Resistors Summary 
The job of a Resistor is to limit the current flowing through an electrical circuit. 
Resistance is measured in Ohm's and is given the symbol Ω 
Carbon, Film and Wirewound are all types of resistors 
Resistor colour codes are used to identify the resistance and tolerance rating of small resistors 
The BS1852 Standard uses letters and is used to identify large size resistors. 
Tolerance is the percentage measure of the accuracy of a resistor from its preferred value with the E6 (20%), E12 (10%), E24 (5%) and E96 (1%) series of tolerance values available. 

Series Resistors 
Resistors that are daisy chained together in a single line are said to be connected in SERIES. 
Series connected resistors have a common Current flowing through them 
I_{total} = I1 = I2 = I3 .... etc 
The total circuit resistance of series resistors is equal to. 
R_{total} = R_{1} + R_{2} + R_{3} + ..... R_{n} etc 
Total circuit voltage is equal to the sum of all the individual voltage drops. 
V_{total} = V1 + V2 + V3 .... etc 
The total resistance of a series connected circuit will always be greater than the highest value resistor. 

Parallel Resistors 
Resistors that have both of their respective terminals connected to each terminal of another resistor or resistors are said to be connected in PARALLEL 
Parallel resistors have a common Voltage across them.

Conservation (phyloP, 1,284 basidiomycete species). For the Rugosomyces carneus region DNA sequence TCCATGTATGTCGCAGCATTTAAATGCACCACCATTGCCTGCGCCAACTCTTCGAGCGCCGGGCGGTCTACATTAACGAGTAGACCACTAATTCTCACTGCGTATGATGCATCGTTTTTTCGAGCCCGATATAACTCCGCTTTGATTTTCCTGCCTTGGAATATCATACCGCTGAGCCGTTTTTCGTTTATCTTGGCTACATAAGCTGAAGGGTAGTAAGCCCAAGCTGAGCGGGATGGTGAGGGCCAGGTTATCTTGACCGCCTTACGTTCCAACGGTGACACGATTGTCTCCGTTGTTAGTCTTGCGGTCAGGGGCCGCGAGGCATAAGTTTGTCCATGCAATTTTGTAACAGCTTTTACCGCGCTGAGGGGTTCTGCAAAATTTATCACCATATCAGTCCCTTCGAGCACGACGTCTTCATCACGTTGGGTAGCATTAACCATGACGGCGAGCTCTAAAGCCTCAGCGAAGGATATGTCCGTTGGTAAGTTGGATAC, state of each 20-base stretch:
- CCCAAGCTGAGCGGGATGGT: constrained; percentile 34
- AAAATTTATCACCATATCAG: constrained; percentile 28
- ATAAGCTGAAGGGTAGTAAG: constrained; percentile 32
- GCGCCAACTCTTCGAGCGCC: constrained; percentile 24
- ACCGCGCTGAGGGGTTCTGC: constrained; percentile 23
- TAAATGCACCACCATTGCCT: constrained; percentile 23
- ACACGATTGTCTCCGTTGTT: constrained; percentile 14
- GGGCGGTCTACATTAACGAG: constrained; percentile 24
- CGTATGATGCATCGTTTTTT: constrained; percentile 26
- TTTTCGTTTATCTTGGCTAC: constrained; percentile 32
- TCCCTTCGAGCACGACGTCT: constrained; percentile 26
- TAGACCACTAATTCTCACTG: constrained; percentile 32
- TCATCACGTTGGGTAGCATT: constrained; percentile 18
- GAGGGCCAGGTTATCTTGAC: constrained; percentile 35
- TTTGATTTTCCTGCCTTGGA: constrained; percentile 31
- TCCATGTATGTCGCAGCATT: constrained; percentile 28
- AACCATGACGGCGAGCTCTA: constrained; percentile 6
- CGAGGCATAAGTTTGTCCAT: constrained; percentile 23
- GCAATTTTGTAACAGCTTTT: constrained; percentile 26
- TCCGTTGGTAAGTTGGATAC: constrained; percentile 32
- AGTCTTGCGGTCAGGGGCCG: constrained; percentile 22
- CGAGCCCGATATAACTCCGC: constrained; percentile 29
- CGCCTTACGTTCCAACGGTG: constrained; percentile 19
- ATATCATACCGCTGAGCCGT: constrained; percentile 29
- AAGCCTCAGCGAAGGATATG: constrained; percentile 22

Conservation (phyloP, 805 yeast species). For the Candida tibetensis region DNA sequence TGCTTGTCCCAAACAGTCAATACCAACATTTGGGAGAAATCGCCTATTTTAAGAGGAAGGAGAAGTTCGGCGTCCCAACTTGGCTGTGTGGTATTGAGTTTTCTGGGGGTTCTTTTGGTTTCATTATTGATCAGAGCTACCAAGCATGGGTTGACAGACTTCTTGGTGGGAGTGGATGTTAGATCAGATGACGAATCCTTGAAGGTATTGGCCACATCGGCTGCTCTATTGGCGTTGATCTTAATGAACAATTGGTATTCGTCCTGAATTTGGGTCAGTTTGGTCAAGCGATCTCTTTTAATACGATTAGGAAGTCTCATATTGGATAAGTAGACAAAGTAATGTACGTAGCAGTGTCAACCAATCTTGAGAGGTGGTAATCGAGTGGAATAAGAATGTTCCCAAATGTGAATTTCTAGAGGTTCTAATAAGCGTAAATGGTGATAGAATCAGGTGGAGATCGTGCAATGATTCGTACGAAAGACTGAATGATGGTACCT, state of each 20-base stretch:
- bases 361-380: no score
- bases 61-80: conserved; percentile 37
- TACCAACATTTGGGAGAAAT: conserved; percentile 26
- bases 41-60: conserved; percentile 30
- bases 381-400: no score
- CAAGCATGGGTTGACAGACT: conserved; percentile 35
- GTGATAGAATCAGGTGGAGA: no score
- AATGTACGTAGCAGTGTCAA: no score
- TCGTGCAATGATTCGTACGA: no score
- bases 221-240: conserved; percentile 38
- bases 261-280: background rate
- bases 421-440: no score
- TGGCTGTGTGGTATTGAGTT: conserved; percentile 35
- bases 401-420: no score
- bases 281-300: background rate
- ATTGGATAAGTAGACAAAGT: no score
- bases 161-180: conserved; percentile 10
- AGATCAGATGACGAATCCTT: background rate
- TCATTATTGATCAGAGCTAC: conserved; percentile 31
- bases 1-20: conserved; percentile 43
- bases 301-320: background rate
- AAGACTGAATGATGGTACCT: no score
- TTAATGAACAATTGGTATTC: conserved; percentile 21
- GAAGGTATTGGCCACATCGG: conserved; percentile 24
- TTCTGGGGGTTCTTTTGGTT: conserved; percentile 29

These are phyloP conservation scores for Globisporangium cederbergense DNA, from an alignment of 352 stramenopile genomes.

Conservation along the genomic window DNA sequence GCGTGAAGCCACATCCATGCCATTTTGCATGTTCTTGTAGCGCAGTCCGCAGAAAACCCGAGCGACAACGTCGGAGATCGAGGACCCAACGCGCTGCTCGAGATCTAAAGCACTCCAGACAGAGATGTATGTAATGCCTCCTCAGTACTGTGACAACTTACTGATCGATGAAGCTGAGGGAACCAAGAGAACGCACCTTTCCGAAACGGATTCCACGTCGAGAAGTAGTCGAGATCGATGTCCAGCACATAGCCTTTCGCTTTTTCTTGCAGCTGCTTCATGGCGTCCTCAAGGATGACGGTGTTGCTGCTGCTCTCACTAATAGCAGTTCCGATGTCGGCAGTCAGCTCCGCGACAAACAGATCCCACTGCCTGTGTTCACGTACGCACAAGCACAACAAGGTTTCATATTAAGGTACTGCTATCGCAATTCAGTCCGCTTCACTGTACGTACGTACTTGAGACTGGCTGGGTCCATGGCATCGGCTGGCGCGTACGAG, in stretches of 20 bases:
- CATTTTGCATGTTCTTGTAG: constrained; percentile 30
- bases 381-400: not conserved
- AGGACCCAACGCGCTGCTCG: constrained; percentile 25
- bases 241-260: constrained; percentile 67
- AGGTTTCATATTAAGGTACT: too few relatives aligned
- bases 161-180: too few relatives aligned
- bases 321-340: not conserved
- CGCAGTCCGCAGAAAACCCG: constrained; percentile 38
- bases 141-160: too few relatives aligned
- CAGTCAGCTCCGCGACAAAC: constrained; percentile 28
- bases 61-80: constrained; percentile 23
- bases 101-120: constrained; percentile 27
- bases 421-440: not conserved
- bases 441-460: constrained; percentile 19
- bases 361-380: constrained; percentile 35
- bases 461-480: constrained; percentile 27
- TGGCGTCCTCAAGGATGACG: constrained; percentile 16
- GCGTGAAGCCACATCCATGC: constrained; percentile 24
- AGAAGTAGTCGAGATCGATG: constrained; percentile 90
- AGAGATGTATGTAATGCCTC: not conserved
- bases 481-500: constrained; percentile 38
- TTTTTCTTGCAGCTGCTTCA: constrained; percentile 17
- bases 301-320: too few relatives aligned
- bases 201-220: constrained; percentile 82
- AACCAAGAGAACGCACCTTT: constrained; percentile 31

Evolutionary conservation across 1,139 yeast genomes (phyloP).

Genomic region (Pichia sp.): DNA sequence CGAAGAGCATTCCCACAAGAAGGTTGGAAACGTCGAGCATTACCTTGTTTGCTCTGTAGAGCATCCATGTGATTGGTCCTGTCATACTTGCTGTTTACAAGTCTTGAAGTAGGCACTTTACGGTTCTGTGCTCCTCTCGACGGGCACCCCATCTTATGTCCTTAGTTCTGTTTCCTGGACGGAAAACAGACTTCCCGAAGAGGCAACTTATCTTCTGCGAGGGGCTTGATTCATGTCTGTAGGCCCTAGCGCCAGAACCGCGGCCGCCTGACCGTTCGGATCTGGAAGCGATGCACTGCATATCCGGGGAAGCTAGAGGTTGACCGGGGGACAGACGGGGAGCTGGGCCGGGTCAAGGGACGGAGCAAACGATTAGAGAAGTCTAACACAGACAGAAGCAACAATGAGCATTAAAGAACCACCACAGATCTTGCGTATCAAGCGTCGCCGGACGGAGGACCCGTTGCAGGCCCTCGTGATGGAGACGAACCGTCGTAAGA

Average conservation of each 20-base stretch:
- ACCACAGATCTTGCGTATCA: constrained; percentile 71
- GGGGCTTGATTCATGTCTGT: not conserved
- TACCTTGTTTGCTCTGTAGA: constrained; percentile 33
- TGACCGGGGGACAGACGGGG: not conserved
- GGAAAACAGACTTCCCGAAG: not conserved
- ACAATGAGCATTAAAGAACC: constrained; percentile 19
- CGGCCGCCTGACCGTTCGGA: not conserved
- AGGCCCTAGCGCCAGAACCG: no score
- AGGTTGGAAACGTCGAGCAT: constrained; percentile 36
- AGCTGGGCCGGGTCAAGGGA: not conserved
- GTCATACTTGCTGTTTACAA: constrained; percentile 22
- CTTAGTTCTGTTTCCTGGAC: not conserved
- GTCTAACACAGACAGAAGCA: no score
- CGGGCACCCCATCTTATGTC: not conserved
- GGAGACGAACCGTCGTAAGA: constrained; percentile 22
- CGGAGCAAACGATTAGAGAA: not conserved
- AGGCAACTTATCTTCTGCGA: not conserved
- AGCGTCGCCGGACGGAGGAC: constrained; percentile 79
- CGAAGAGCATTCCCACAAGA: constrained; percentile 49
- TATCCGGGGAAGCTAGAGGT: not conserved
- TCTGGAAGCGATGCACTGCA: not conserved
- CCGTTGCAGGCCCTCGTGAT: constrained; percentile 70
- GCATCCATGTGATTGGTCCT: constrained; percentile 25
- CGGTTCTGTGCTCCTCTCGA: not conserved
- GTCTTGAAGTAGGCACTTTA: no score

V_{S} = V1 = V2 = V3 .... etc 
Total resistance of a parallel circuit is equal to. 
Total circuit current flow is equal to the sum of all the individual branch currents added together. 
I_{total} = I1 + I2 + I3 .... etc 
The total resistance of a parallel circuit will always be less than the value of the smallest resistor. 

Resistor Power Rating 
The larger the power rating, the greater the physical size of the resistor. 
All resistors have a maximum power rating and if exceeded will result in the resistor overheating and becoming damaged. 
Standard resistor power rating sizes are 1/8 W, 1/4 W, 1/2 W, 1 W, and 2 W. 
Low ohmic value power resistors are generally used for current sensing or power supply applications. 
The power rating of resistors can be calculated using the formula. 
Power (P) = V x I = I^{2}R = V^{2}/ R 
In AC Circuits the voltage and current flowing in a pure resistor are always "inphase" producing 0^{o} phase shift.. 
When used in AC Circuits the AC impedance of a resistor is equal to its DC Resistance. 
The AC circuit impedance for resistors is given the symbol Z.